Narc-Kenya party leader Martha Karua sat down for a wide-ranging interview with Nation.africa.
Here are some interview excerpts.
What ails Kenya and how do we cure it?
The problem with Kenya today is all about governance, and governance is about leadership. To be able to achieve the objectives in a government’s manifesto, there has to be good governance. There has to be accountability. We have to ensure that resources, both financial and otherwise, could be human, and are used for the intended purposes.
If we do not do that, then the objectives cannot be met. We have a double problem in this country. That people go to work, not to serve the country but to see how much they can get out of their official roles for self-aggrandisement rather than service to the people.
In my view, what I want to interrogate in any candidate looking for a position and especially those looking for the presidency is how they are going to tackle the elephant in the room, corruption. Not just a mere statement that I will fight corruption. A programme and a plan of action on how to combat corruption, which has been a problem not only before the multi-party era but also after. If it was not for that, we would be very far.
We have good laws in place to tackle corruption but it seems not working. Is it about a gap in enforcement? And what kind of a leader would best slay the dragon?
I think it is a question of commitment and how can we measure commitment in a leader. If Martha Karua is saying I will ensure that you have a better provision of health services, I Would want them to check. Last time Martha Karua had responsibility as Minister for Water. Did she do things that indicate to us that she has the willpower or the commitment to fulfil those pledges? You can measure me against that.
I want to give a shout to the elite, I single them out not because the masses do not have the intelligence or capability of discerning the issues, but they are so stressed with the bread and butter issues in their everyday struggles and they may not get that movement. There is nobody else to do it, just you and I. These are the issues we should be discussing. Handouts cannot be the solution to such complex matters.
What are the dangers of cash handouts in politics?
A candidate however wealthy, however generous with their wealth will not fund the country or a county’s health system or economy but it is only our taxes that will. We do not measure people by their perceived generosity but rather how capable of managing our resources in an effective and accountable manner.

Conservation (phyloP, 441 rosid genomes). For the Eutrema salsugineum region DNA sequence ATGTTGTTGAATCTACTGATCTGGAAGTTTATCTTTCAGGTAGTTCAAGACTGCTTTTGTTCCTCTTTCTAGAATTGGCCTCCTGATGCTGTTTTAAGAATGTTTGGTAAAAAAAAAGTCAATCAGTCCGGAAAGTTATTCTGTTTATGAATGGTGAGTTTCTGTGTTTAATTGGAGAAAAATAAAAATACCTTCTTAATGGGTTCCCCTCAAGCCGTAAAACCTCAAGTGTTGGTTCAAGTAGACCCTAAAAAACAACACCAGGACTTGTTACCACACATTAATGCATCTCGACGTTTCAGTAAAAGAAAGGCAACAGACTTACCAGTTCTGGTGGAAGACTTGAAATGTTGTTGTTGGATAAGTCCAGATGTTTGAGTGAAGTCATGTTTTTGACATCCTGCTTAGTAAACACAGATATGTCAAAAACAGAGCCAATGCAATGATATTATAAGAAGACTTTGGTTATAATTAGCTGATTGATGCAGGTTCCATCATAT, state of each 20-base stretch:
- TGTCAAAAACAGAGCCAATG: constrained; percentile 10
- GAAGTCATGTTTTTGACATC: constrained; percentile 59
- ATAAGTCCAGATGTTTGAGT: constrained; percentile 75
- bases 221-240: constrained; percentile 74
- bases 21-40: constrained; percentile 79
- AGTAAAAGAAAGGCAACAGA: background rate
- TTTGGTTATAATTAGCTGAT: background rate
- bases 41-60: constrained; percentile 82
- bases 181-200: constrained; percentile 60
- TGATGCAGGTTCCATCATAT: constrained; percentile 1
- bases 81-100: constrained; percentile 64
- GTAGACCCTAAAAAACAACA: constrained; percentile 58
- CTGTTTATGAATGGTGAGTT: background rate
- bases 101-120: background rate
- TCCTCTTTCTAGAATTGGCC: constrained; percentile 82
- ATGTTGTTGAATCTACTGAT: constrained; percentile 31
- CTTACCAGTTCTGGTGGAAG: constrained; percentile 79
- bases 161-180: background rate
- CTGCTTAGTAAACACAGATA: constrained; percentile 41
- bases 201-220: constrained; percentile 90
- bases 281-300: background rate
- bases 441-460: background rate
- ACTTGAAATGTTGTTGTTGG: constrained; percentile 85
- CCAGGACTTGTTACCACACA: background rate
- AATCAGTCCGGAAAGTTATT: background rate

Which position will you be going for in the elections?
I had already indicated that I will go for Kirinyaga Governor and I am already on the ground doing it. But I also lead another national party known as the Narc-Kenya. I am telling Kenyans the dangers of returning to the single-party era. It took such a long time, it took tears, sweat and blood for the country to return to plural politics.
Is Narc-Kenya fielding a presidential candidate?
At the moment we do not have one.
You lead the Mount Kenya Caucus and there are suggestions that you could pair up with Raila or some other presidential aspirant as a possible running mate. Are there any formal or informal talks about such?
As a political party, we are open to conversation with others. That issue has not yet come to me; it has not been put on the table so it is not an issue I can speculate on. But I am grateful to those who have confidence in me, and confidence in my ability and leadership.
If they backed your ticket for president, would you take it up?
That again is speculation, I have always said I have unfinished business with the presidency and I did vie for the presidency and I genuinely, inside of me believe that I have something I can offer Kenyans and that is something I am offering the people of Kirinyaga.
What was working with President Kibaki like?
It was generally a joy up to the time I left. One, President Kibaki gave you work to do and gave you a free hand to do it. Of course, he would be there to assist when needed. But when there was interference, which I could not understand and was disenabling, I left.
Did he try to persuade you to reconsider your resignation?
No, we did not meet. There were people to bring messages but we did not meet. After I resigned, we did not meet at all.
What was so hard to solve that prompted you to leave in this part of the world that people rarely leave power unless they are kicked out?
Up to today, many people still do not understand why I left. I resigned from my appointed job because I felt I was not being of use, but when I had a free hand and I could be effective.
When you say you resigned because you were not of much use to the government, who…
There was obstruction, I do not want to go into details. I will just say that my hands were tied. You cannot give a jembe to work then tie my hands at my back. That’s all.
After the 2007 elections and subsequently the formation of the coalition government, your name featured prominently as poised for the Deputy Prime Minister slot with some suggesting you were more deserving than Uhuru. Did you feel shortchanged by Kibaki?
It was up to the president to appoint; you cannot make a claim on it. It is not your right. I served diligently for one year in the Kibaki government, in his second term. I worked diligently which indicates to you I was totally committed to serving the country in whatever position I had. When you serve the country in whatever position, you have to do it with all your heart. That is who I am. That is why I can vie for president one day and governor the other.